The Courts in this district "ordinarily decline to exercise supplemental jurisdiction over state law claims when the federal claims are dismissed." Eberts v. Wert, 1993 U.S. Dist. LEXIS 10932, 1993 WL 30411, *5 (E.D. Pa. Aug. 9, 1993), aff'd, 22 F.3d 301 (3d Cir. 1994) (table). In the instant case, this Court has dismissed the plaintiff's federal cause of action. Thus, it is appropriate to decline to exercise supplemental jurisdiction over the remaining state law claims.

 Accordingly, this Court dismisses all of the plaintiff's claims against defendants Lennon's Bar, Inc., James Lennon, and Gloria Lennon.

 C. Claims Against Remaining Defendants

 A district court may dismiss all or part of a complaint sua sponte if the procedure used to raise the issue is a fair one. Bowman v. United States, 1995 U.S. Dist. LEXIS 16286, No. CIV.A.95-5863, 1995 WL 650239, at *1 (E.D. Pa. Nov. 1, 1995); see Charles Alan Wright & Arthur R. Miller, Federal Practice and Procedure § 1357 at 301 (2d ed, 1990) ("Even if a party does not make a formal motion, the court on its own initiative may note the inadequacy of the complaint and dismiss it for failure to state a claim as long as the procedure employed is fair."). Moreover, a district court may grant summary judgment sua sponte if it gives notice and an opportunity to oppose summary judgment. Otis Elevator Co. v. George Washington Hotel Corp., 27 F.3d 903, 910 (3d Cir. 1994).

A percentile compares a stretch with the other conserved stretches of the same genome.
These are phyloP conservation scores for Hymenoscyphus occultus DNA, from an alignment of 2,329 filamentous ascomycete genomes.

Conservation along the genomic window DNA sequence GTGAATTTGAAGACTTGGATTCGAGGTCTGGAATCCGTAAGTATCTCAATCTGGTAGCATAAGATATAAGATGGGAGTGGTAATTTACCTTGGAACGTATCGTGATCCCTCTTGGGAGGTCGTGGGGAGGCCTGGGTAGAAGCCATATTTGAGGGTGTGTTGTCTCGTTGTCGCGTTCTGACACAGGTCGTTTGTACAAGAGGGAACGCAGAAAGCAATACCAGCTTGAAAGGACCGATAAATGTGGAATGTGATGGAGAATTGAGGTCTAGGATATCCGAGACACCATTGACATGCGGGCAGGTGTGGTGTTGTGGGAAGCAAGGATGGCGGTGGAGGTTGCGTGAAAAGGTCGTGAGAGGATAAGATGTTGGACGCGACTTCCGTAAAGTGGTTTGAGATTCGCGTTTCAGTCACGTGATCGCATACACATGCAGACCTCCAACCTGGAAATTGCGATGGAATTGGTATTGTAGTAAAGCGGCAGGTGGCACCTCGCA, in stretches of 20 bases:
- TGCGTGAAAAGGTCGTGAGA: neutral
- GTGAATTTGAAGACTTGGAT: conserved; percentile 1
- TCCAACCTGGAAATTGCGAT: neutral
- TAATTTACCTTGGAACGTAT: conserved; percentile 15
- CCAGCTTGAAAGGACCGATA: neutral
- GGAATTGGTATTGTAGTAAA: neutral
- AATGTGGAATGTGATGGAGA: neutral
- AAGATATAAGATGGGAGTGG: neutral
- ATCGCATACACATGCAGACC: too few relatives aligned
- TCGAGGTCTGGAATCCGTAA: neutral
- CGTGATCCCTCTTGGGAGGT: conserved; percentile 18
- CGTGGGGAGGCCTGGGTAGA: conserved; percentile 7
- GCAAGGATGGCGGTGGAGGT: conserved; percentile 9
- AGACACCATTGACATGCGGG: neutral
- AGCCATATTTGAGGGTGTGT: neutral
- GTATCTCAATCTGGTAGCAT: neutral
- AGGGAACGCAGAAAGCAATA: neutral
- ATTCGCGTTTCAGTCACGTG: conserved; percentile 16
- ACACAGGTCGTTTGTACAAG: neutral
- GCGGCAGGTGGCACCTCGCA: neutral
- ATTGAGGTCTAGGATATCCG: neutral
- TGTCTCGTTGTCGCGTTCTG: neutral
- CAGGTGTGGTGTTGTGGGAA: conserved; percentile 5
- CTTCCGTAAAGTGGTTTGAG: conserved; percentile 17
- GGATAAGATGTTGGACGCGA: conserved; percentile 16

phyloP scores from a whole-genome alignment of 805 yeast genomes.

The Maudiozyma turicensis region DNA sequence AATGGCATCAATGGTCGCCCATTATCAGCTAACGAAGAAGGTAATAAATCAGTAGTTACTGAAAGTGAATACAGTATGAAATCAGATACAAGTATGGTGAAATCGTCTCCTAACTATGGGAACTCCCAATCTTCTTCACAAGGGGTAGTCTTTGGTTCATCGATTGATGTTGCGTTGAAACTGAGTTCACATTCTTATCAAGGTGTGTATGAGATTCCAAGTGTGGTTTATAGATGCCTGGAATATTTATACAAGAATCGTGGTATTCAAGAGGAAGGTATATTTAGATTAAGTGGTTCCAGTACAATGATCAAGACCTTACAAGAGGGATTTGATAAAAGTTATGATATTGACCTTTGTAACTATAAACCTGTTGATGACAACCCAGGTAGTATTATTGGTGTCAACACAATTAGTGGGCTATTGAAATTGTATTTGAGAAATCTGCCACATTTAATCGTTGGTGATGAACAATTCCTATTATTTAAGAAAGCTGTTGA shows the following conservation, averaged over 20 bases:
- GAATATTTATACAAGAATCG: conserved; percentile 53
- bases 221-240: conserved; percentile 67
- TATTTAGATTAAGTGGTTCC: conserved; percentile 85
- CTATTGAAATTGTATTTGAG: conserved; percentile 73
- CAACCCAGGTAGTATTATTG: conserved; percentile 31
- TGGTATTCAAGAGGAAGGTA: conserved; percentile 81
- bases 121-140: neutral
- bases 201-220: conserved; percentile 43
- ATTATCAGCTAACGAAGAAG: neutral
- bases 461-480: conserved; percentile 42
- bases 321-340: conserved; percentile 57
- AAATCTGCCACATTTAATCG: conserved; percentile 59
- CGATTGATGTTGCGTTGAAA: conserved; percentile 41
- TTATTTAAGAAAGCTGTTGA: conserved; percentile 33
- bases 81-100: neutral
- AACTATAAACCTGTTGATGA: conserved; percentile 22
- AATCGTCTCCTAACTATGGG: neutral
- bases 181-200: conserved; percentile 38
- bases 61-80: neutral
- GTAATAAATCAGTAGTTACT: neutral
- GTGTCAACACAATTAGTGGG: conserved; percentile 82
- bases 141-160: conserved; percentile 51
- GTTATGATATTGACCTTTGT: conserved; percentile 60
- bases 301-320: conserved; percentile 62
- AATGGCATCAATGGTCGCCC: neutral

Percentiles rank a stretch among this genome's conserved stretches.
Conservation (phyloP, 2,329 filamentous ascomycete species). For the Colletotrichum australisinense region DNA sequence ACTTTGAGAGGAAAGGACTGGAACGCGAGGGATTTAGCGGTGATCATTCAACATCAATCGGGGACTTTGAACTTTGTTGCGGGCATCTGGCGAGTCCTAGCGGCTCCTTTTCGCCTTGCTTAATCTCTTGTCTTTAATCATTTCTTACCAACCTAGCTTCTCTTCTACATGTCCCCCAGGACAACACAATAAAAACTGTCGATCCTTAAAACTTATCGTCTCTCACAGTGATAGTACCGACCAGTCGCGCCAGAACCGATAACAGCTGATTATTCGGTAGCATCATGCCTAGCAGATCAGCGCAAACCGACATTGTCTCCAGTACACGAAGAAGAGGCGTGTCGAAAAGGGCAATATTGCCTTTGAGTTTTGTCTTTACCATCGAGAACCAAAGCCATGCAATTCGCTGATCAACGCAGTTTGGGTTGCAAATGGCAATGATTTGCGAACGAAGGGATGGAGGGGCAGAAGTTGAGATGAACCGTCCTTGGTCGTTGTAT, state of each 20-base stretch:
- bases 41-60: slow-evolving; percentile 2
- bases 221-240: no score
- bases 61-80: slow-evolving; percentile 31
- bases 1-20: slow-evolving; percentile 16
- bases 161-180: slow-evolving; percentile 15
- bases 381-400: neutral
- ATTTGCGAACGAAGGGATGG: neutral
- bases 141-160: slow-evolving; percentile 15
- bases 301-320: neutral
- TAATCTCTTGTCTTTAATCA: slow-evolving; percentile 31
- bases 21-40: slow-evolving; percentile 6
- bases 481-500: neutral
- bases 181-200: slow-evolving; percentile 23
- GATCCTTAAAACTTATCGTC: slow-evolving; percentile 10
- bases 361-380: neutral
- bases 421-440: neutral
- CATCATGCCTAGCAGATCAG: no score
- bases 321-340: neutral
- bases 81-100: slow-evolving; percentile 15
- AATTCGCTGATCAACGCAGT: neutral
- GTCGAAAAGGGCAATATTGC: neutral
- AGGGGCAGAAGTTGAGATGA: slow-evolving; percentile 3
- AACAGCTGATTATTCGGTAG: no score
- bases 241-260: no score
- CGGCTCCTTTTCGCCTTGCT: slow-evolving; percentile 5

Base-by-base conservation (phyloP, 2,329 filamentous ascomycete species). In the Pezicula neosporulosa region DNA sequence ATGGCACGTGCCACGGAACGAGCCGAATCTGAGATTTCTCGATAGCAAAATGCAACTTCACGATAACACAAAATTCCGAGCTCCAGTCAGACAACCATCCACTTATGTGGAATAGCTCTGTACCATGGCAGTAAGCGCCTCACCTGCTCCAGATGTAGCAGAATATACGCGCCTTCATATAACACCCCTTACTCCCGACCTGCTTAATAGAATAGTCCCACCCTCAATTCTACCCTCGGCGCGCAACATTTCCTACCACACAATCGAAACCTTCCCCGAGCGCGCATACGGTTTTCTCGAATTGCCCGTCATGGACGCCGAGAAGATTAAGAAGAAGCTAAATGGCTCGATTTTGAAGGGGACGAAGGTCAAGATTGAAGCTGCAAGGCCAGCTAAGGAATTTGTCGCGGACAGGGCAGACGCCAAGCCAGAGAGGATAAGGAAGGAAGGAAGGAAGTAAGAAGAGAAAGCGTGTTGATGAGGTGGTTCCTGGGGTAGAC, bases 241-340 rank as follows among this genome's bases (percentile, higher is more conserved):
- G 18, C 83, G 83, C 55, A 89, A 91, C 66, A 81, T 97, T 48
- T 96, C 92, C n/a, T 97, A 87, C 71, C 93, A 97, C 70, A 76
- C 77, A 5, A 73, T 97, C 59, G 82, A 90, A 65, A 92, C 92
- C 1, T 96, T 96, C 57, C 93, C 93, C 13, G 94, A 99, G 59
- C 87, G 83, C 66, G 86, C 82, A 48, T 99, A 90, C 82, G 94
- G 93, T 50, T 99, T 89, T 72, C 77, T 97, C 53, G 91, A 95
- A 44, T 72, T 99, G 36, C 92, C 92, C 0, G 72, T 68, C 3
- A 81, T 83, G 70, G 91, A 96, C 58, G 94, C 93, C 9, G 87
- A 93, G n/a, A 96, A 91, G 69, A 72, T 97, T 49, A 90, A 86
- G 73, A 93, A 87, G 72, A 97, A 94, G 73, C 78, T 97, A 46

In this case, this Court has determined that the plaintiff's pleadings are insufficient to maintain a cause of action under 47 U.S.C. § 605, and has declined to exercise supplemental jurisdiction over the plaintiff's state law claims. Therefore, logic dictates that if the complaint fails for one defendant, it must fail for the remaining defendants.